A theft trend that started on TikTok has become a consumer nightmare for Hyundai and Kia owners, including recalls and rising insurance rates.
LITTLE ROCK, Ark. — A theft trend that started on TikTok has become Hyundai and Kia consumers’ worst nightmare as owners experience reoccurring problems.
“That was just the farthest thing from my mind,” Robert Griffin Jr. said. “I couldn’t imagine that it would be four or five different recalls.”
In the last year, Hyundai and Kia reported a security flaw in their system after it was exposed on TikTok and other social media platforms. The flaw has made the vehicles a target for thieves.
And it’s an issue Robert Griffin Jr. is familiar with.
“Somebody tried to steal it,” Robert Griffin Jr. said. “I ran down, and the car was lit up. Everything was on like it was started, but it wouldn’t start, so I had to unplug the battery to get everything turned off.”
Now, the recent string of recalls has Robert Griffin Jr. regretting his purchase back in January as it stops him from going to work.
“I do run many errands for people in my building,” Robert Griffin Jr. said. “They pay me to take them to the store and do all that stuff, so it’s a good way to make extra money… but like today, I can’t because I have to get the car fixed.”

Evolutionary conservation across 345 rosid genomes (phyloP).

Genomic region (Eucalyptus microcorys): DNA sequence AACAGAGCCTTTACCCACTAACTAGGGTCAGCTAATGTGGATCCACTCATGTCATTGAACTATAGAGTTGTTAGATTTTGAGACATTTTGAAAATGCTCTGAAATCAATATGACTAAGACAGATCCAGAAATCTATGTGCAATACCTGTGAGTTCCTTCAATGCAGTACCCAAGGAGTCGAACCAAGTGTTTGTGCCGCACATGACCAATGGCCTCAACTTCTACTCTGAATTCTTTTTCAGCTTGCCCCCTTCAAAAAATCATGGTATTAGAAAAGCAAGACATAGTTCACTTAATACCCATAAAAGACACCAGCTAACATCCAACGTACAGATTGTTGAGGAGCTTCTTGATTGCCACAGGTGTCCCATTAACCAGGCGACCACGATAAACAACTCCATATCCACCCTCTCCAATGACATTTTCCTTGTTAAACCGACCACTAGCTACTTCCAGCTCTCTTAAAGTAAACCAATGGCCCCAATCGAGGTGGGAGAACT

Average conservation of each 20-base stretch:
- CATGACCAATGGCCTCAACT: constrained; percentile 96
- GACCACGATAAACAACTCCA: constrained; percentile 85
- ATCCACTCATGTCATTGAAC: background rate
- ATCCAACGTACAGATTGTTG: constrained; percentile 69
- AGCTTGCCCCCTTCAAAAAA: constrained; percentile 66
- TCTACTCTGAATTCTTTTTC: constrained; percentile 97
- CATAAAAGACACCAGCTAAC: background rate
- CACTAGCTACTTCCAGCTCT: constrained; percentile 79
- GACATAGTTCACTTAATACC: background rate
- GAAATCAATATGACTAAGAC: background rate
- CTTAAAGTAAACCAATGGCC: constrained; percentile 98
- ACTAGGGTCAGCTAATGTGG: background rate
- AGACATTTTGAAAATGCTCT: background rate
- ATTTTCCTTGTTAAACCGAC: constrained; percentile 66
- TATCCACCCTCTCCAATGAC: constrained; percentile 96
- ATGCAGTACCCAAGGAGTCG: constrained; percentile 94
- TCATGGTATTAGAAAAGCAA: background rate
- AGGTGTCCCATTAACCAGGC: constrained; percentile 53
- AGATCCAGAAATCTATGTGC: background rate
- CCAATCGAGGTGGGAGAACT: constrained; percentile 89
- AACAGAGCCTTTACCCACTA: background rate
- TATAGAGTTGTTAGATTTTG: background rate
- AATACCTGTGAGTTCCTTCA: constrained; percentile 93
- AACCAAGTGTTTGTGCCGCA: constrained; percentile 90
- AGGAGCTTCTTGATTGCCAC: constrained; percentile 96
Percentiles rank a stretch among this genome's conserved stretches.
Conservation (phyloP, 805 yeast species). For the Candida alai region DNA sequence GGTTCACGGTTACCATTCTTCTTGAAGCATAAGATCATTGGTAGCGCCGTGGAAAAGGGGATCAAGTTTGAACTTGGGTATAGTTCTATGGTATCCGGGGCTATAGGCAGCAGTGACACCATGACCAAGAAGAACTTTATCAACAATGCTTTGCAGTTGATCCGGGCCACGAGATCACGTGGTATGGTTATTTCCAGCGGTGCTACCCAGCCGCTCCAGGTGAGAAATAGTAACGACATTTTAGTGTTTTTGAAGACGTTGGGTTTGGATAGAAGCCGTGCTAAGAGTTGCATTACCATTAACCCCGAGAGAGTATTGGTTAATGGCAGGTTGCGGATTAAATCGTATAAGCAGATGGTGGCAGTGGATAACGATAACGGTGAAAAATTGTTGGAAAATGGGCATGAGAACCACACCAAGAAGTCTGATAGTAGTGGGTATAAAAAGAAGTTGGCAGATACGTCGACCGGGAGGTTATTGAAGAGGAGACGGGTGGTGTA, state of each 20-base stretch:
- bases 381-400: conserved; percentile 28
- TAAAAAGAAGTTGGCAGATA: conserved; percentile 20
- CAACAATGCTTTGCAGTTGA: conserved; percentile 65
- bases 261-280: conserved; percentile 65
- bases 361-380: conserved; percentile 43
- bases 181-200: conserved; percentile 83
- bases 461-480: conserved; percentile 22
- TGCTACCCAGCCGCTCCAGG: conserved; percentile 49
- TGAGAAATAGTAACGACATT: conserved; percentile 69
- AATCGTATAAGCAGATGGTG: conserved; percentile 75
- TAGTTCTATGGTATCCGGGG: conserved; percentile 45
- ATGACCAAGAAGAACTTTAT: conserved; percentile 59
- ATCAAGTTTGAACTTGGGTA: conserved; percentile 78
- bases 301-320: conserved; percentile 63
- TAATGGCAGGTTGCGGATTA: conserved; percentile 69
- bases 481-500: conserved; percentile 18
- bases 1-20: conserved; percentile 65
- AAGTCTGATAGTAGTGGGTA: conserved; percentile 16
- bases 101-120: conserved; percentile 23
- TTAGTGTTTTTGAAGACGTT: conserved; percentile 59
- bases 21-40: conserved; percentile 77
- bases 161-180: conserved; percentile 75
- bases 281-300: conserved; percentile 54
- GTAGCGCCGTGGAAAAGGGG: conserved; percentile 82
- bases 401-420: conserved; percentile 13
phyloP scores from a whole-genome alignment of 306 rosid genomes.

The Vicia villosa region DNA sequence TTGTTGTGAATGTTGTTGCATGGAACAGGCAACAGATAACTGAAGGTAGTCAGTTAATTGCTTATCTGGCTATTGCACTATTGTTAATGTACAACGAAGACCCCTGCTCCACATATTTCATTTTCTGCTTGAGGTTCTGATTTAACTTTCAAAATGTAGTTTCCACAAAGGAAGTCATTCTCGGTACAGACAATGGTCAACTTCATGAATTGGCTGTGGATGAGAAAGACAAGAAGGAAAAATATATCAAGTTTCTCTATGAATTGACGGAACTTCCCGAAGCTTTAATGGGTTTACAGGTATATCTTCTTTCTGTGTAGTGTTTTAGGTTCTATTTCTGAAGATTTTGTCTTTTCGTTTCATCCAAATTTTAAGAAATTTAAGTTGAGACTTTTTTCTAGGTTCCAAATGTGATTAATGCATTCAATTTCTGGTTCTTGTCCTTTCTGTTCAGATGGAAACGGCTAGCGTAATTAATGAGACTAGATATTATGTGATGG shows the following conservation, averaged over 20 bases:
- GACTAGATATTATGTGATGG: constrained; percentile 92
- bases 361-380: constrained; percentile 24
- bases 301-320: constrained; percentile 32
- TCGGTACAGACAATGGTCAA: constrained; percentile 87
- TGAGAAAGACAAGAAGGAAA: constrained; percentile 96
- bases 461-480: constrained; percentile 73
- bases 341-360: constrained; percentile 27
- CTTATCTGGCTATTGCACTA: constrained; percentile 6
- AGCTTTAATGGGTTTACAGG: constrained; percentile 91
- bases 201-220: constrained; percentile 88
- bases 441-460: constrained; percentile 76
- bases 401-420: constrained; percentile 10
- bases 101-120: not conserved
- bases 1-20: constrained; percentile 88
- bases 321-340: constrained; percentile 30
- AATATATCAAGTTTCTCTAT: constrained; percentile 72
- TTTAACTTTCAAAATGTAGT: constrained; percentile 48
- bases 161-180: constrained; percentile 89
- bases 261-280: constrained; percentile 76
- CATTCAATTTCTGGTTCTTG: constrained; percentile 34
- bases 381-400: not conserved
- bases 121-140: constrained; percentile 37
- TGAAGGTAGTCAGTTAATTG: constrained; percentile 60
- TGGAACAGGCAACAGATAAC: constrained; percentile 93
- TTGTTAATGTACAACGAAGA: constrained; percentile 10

His mother, Beverly Griffin, said it’s frustrating, and wishes dealerships would pay more attention before selling these vehicles.
“They should’ve been honest enough just to make the repairs before they sold us the car,” Beverly Griffin said. “If they wanted us to buy the car, they could have said we have some issues we need to fix before you take it off the lot.”
Along with the thefts and recalls, owners like the Griffins also have to worry about increases in their car insurance rates.
“I’m paying twice as much insurance,” Robert Griffin Jr. said. “The insurance is at least double the price of the car.”
Now, they’re just trying to keep their heads above water as they get flooded with bills while trying to keep their Hyundai running.
“We’re trying to keep him working so that he can afford his car and his insurance,” Beverly Griffin said. “If he can’t, it falls on us. We’re returned. We need all the help we can get.”
Hyundai and Kia rolled out free anti-theft software updates for millions of vehicles in February.
The automakers started reaching out to impacted customers shortly after, and both companies are working on a settlement with owners who had the cars stolen because of the flaw.
Based in New York, Stephen Freeman is a Senior Editor at Trending Insurance News. Previously he has worked for Forbes and The Huffington Post. Steven is a graduate of Risk Management at the University of New York.